Friday, 22 April 2011

Leva - Back to the Future

Leva Cafe-Bar has a distinct, retro-futuristic vibe.  Much like "The Jetsons." Or "Tomorrowland" at Disney World. In other words, a bit like how people in the late 1950s and 1960s imagined the future (i.e., now) would be. We aren't driving - no, flying - hovercars and we don't have anthropomorphic robot servants, but we can still visit this Garneau coffee shop for a very good cappuccino in a sleek, retro-futuristic setting.

Leva is characterized by clean lines of glass and metal set against a white backdrop. A menu beckons from a flat TV screen behind the counter.  An impressive assortment of espresso machines occupies the back of the dining room. Bright orange and silver chairs provide sitting space for numerous patrons, many of which fall victim to the temptation of gelato and baked goods found within the curved glass cooler.

Leva is but one of many Italian-style espresso bars in the 109 Street-University nexus.  They pull a damn fine cappuccino; all of their espresso-based beverages are made from Danesi coffee.  Biscotti, many of which are novel flavour combinations like apricot-white chocolate, are hefty, flavourful and amenable to coffee-dunking.   Leva is often forgotten in discussions of Edmonton pizza, but undeservedly so, for they produce superlative thin crust pizzas.  Leva possesses, in summation, the ideal retro:futuristic ratio, both in terms of ambiance and culinary aplomb.

Leva Cappucino Bar on Urbanspoon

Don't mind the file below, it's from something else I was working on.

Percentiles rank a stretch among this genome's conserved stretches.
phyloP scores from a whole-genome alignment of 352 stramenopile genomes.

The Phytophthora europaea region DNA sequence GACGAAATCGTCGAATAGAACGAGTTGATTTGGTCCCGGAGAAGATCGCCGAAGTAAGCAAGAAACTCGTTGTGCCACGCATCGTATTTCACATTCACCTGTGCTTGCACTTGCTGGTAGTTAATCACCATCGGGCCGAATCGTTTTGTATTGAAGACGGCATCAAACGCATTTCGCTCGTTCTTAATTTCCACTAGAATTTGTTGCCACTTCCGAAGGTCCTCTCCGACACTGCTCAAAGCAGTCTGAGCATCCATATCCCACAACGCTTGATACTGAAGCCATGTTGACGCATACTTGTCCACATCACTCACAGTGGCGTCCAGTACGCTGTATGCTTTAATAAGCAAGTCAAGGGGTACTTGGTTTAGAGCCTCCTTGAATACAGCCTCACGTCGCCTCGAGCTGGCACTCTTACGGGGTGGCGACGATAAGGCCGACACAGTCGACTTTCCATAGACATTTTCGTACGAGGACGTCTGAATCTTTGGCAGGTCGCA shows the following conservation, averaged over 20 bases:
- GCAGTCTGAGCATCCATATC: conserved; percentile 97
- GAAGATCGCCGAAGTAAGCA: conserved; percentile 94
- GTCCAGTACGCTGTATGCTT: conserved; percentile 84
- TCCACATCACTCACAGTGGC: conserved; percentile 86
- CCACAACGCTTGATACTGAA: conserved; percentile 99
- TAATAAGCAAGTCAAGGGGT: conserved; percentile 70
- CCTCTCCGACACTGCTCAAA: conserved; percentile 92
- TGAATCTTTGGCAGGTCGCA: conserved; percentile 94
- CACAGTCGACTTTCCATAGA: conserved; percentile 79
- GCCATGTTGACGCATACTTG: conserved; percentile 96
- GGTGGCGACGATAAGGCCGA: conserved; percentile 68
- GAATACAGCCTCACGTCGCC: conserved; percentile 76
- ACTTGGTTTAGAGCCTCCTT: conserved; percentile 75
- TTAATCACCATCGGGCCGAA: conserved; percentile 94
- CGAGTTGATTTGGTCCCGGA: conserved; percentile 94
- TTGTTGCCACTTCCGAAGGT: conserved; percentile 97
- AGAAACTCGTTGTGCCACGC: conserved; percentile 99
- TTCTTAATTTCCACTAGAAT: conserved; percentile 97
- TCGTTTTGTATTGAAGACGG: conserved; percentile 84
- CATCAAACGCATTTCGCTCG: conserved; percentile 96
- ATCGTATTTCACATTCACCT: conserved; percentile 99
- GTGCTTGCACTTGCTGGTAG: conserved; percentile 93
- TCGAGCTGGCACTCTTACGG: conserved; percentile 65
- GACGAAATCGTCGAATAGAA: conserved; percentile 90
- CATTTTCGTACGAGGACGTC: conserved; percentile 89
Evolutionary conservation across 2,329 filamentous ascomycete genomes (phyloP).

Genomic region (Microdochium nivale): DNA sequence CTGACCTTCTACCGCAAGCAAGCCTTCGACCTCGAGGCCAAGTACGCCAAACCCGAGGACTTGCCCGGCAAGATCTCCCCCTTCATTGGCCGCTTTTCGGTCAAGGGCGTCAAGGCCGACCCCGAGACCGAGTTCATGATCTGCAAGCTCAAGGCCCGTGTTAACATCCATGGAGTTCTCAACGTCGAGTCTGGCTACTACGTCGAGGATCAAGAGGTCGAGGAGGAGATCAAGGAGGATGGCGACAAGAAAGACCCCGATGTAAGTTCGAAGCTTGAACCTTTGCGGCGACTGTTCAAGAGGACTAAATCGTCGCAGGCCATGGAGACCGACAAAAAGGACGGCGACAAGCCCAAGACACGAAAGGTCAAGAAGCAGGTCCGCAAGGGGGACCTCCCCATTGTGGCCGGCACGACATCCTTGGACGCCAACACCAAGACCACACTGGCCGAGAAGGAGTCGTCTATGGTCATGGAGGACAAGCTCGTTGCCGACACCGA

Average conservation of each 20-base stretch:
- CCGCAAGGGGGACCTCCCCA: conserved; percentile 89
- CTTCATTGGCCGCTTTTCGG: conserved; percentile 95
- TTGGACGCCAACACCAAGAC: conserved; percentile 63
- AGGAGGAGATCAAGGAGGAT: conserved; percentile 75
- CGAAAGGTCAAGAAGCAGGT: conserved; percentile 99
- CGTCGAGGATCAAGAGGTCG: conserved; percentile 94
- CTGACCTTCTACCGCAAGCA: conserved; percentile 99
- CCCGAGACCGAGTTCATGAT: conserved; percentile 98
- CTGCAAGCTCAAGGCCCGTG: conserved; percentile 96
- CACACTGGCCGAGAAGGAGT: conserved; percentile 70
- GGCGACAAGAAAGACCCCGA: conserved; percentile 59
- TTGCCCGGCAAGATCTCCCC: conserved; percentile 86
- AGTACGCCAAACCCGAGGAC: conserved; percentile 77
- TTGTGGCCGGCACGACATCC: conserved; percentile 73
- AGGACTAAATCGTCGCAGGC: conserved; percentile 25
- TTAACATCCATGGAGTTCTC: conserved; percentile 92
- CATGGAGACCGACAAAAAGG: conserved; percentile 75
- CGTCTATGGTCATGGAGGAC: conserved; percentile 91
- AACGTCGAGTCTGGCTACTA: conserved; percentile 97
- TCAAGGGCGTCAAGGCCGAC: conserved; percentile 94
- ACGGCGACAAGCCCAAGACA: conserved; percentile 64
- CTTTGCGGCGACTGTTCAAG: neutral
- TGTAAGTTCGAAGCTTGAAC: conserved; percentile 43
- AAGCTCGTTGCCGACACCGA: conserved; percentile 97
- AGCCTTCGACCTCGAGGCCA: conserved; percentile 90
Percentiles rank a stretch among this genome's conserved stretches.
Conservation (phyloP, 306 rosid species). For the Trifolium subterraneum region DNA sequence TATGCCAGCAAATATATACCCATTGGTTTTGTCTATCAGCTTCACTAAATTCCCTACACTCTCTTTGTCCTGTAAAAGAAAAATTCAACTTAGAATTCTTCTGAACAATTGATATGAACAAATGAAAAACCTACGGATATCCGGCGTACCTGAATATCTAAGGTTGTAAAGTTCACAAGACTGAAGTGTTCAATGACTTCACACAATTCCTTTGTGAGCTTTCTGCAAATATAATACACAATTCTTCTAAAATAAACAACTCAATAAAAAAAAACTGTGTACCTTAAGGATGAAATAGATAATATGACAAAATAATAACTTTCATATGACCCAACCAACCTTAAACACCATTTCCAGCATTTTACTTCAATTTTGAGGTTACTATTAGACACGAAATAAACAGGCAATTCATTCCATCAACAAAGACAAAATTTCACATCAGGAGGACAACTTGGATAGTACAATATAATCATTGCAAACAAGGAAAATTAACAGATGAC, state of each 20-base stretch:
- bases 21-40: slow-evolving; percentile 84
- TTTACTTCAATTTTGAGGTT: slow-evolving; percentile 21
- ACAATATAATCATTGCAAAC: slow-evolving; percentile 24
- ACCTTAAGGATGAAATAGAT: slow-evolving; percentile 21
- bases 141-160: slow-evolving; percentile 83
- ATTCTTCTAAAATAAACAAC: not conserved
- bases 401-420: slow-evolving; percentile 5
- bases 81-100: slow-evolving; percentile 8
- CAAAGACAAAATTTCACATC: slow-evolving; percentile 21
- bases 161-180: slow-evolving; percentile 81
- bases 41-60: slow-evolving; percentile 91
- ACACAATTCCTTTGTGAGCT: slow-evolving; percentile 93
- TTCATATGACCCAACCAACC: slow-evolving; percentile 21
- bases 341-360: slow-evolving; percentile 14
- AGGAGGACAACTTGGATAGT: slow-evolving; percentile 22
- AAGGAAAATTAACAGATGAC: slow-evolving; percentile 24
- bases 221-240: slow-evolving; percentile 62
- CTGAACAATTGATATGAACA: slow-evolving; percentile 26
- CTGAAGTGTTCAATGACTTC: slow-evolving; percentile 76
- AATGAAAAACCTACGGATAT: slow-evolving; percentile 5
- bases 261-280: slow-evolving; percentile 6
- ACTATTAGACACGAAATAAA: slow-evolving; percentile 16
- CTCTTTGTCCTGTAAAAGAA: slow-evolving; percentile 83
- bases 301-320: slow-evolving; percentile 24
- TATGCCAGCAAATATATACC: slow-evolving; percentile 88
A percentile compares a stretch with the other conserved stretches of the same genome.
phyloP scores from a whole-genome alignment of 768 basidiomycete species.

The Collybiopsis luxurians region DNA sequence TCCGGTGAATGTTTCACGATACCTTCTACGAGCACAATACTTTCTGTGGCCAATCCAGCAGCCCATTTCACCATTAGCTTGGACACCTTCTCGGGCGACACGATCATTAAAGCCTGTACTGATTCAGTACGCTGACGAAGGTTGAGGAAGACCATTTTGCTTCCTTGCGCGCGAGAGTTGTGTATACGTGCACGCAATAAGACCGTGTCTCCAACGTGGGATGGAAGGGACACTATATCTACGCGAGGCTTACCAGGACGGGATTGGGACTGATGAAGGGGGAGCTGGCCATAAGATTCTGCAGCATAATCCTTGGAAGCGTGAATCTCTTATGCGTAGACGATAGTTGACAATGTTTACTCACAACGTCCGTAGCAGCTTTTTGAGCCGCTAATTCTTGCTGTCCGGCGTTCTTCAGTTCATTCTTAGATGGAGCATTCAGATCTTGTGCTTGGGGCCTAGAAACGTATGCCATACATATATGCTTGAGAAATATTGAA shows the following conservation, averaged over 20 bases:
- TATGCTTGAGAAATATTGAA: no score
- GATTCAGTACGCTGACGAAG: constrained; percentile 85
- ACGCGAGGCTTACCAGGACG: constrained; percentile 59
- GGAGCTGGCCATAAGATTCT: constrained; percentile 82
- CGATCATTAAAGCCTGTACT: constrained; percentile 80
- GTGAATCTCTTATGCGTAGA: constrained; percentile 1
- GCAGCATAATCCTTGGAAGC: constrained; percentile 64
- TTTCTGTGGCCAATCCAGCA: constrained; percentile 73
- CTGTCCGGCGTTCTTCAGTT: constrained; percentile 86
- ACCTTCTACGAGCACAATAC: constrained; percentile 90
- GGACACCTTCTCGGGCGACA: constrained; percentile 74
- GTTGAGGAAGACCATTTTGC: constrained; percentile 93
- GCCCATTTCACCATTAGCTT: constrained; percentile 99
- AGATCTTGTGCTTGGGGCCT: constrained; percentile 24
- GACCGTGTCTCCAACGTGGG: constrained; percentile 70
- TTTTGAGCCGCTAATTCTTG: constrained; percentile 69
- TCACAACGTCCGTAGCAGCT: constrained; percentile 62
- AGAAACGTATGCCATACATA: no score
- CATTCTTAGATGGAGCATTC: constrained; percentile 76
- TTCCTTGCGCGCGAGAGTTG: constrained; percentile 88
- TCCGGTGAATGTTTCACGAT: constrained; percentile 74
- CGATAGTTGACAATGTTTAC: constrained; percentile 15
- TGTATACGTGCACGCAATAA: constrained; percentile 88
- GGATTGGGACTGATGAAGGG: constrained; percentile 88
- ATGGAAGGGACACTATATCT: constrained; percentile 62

Monday, 18 April 2011

Transcending the Ordinary

The evolution of coffee is a complex, multi-stage and ongoing event.  This evolution may be divided into three main waves. The first wave entailed the industrialization of coffee production, the second (which is widely known as "The Starbucks Effect") ushered in Italian-style beverages such as espresso and cappuccino, and the third revolves around fair trade and sustainability.  Edmonton's own Transcend is juggernaut in the city's coffee world and has been instrumental in raising awareness of coffee's third wave.

I recently spoke with James Schutz, Transcend's Director of Marketing, at their recently-opened Jasper Avenue location.  "We work on a small scale with co-ops and individual farmers," he explains.  "There are multiple growing seasons, but usually only one harvest that occurs over the span of several weeks," Schutz adds.  "We have coffees in from Africa right now, but Costa Rica isn't yet in season."

Schutz remarks that Transcend Jasper will soon include Latin American street food and waffles from Eva Sweet. "There are many places to get sweet things, but we wanted to include foods that we encounter when visiting the coffee farms down south," he reveals.  Schutz notes that Transcend recently acquired a 1950s-era German-built roaster, the Probat UG-22.  The Probat is a boon, for Schutz explains, "We've found that our coffees have a brand new flavour when roasted in the Probat.  The machine has great flavour control, brings out new nuances and balances acidity."

Schutz generously provides me with two bags of beans.  Kiamabara hails from the Mugaba Co-op Society in Kenya, while Sertão is grown in Brazil.  I set about testing each variety to determine which brewing method best suits the beans.  First up: drip.  This is the go-to coffee brewing method for many, but I find the resultant brew a bit anemic.  Second up: espresso made in my stove-tip Bialetti Brikka.  The Sertão makes a fine espresso, providing the tastebuds with a decent - but never bitter - slap.  

French press, the third method, works beautifully for both varieties.  The French press method allows the water to circulate among every tiny coffee ground, allowing the tiniest flavour nuances to shine.  Kiamabara is bright and citrusy with a muted undertone of purple berries.  Sertão is lusciously dark, veleveteen and earthy.  They are markedly different; these differences highlight the diversity of flavour notes present in each varietal.  It is certainly worth the time and money to seek out high quality, single origin coffee beans; for those wishing to expand their java horizons, Transcend is an ideal launch point.